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Ditched fighter jet might be too deep for recovery

A MK-58 Hawker Hunter prepares to land aboard Marine Corps Air Station Beaufort June 27. The aircraft is visiting Fightertown to participate in training operations with tenant squadrons. The Hawker Hunter is with the Airborne Tactical Advantage Company. (Staff Sgt. Dengrier Baez/U.S. Marine Corps)

A vintage military fighter jet that was ditched at sea off Kewalo Basin on Dec. 12 — startling a pair of parasailing excursion boats nearby — may be in waters too deep to make a recovery practical, a marine salvager said.

Michael Parker, the owner of Parker Marine, said late last week the camouflaged Hawker Hunter, being used in a Hawaii Air National Guard exercise, may have sunk in waters about 300 feet deep on the edge of a seashelf, but possibly glided or settled in pieces into 750 feet of water.

“If it’s out there (in deep water), I’d be surprised if they want to continue to search for it,” Parker said of the Airborne Tactical Advantage Co., which operated the fighter.

The salvage company was expected to bring in a technician to run a tethered remotely-operated vehicle to search for the aircraft on Sunday.

Parker Marine was hired by the Virginia-based company to explore retrieving the fighter as the National Transportation Safety Board continued to look at a cause of the controlled crash.

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Pilot Matt Pothier ejected and ditched the single-seat jet about 2 miles from shore shortly after takeoff from Daniel K. Inouye International Airport.

Pothier was aided in the water by X-treme Parasail crew member Mack Ladner, who helped him disentangle himself from his parachute and get aboard a Coast Guard rescue boat.

Pothier, 47, a contracted pilot who works for ATAC, underwent back surgery at the Queen’s Medical Center after the crash.

The aircraft sank rapidly. The state Health Department said the total fuel capacity of the jet was estimated to be between 1,000 and 1,700 gallons, plus an estimated 10 gallons of hydraulic oil and 9.5 pints of turbine oil.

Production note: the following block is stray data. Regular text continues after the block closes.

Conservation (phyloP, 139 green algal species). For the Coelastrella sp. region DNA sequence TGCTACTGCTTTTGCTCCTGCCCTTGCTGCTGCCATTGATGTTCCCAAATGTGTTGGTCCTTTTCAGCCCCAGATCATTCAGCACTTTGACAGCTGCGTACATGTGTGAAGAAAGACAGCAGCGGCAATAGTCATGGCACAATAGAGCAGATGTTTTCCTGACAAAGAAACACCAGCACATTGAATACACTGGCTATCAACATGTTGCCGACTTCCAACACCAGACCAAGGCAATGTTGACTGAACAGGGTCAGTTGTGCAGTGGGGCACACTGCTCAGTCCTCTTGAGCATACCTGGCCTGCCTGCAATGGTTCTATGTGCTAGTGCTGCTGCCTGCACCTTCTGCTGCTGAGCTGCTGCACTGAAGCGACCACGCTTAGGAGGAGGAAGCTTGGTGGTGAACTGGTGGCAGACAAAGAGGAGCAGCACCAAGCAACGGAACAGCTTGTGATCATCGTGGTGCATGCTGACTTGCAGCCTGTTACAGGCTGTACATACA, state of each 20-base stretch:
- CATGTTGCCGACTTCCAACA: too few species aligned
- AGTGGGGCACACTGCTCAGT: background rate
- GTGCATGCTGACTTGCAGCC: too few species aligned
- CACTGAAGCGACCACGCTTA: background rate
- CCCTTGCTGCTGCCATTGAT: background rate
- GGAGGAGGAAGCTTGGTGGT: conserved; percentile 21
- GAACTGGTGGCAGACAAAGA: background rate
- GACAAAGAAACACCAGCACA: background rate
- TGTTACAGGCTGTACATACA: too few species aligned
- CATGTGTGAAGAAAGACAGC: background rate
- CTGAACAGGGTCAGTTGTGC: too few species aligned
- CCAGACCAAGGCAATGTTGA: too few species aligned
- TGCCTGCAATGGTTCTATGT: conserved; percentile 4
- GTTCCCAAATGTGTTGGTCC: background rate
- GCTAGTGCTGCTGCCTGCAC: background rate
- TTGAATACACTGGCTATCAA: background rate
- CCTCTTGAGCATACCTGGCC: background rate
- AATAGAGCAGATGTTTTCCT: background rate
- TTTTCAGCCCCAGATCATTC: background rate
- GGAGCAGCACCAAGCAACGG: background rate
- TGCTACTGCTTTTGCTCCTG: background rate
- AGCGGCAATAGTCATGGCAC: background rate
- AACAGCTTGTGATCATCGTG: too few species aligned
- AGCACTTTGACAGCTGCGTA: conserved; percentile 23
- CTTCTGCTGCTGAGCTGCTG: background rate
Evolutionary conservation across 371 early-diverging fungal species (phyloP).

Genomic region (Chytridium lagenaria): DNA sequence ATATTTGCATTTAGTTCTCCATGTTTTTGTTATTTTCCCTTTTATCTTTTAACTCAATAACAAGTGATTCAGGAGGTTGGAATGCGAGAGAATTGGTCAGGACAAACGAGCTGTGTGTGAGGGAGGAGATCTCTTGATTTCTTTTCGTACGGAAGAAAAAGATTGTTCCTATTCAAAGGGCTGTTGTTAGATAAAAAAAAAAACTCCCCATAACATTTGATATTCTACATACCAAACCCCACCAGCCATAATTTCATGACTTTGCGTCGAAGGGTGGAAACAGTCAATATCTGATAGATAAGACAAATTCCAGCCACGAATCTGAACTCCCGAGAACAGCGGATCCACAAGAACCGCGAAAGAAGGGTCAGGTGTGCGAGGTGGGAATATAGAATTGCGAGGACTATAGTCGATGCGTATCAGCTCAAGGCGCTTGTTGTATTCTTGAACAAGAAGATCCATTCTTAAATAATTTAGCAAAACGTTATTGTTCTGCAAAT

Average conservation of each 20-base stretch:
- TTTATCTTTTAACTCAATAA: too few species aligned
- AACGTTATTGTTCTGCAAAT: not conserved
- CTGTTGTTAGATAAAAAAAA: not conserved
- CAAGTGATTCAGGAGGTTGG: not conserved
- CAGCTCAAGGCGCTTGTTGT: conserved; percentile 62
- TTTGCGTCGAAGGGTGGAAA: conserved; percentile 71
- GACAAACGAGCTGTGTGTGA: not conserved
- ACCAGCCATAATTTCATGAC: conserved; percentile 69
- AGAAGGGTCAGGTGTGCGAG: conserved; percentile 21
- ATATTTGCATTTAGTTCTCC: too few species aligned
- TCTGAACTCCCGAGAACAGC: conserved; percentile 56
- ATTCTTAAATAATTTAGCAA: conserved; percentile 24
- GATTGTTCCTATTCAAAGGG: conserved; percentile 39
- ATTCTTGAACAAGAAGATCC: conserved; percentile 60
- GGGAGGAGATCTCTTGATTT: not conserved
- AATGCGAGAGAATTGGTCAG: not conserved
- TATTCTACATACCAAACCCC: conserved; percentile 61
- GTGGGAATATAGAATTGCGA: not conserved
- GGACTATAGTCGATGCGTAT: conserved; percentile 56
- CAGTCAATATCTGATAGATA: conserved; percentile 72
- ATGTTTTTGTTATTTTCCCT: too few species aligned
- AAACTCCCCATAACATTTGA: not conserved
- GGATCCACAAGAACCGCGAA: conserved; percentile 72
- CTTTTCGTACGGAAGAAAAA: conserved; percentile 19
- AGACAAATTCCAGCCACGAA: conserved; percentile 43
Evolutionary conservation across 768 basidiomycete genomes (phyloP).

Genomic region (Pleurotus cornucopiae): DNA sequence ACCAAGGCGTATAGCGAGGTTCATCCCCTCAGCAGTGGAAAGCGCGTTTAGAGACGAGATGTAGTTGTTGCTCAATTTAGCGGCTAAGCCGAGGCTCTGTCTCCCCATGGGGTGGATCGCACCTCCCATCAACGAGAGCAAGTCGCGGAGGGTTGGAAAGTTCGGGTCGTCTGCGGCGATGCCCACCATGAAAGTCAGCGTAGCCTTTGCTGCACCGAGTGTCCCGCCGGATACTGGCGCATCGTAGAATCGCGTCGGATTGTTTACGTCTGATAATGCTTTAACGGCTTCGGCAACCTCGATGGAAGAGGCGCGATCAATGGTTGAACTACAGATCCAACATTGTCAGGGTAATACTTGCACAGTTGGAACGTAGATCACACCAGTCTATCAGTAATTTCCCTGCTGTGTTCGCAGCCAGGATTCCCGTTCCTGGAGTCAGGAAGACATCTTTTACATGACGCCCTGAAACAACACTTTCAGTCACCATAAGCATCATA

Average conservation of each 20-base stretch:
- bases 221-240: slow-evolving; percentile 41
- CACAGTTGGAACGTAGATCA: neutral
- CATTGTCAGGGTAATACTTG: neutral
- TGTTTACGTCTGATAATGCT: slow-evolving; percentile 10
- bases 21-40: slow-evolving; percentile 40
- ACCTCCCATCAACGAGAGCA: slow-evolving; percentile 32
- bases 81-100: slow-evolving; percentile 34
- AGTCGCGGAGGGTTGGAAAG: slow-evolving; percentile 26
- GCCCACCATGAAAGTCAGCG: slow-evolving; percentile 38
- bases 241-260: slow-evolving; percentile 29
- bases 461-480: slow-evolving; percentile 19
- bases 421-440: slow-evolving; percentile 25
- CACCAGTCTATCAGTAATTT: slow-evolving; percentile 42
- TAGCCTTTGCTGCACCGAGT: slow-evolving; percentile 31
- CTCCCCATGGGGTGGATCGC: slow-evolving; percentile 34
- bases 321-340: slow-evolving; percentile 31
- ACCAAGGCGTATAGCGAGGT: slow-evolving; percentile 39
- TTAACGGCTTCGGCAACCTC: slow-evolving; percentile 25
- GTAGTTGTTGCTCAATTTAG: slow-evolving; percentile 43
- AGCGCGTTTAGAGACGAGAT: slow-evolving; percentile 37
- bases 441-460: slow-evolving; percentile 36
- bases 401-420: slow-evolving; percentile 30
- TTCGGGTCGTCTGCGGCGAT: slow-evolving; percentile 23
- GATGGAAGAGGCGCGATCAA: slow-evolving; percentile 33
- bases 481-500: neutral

“However, the quantity of any fuel/oil released during the crash is unknown,” the Health Department said in an email. “Any oil released is an environmental concern, but in this incident, it is believed that any fuel/oil spilled evaporated quickly.”

The National Transportation Safety Board said it would look at the pilot’s records and aircraft maintenance. “We want to do an examination of the aircraft once it is recovered,” spokesman Terry Williams said previously.

The ongoing government shutdown likely has delayed the release of a preliminary NTSB report. The full investigation could take a year or longer.

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Pothier said something went wrong with his aircraft and he couldn’t make it back to the airport.

Carri Pothier said on Facebook that her husband “had a problem with his engine during takeoff” and had to eject at sea. Matt Pothier said he tried to steer clear of boats and people.

ATAC was flying two contracted Hawker Hunters in an enemy or “red air” role in the Hawaii Air National Guard’s big Sentry Aloha fighter training exercise.

The British-made jets first flew in 1951. ATAC’s two Oahu-based Hawker Hunters have been participating several times a month with Hawaii Air Guard F-22 Raptors, and make regular appearances in Rim of the Pacific exercises every other year.

The contracted jets cost far less to fly than current-­inventory military aircraft.

According to flight-­tracking websites, the crashed Hawker Hunter was number N323AX, which was manufactured in 1958.

ATAC said it is the world’s largest outsourced civilian, tactical airborne training organization, with a fleet of roughly 90 high-performance tactical fighter aircraft.

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© 2019 The Honolulu Star-Advertiser

Distributed by Tribune Content Agency, LLC.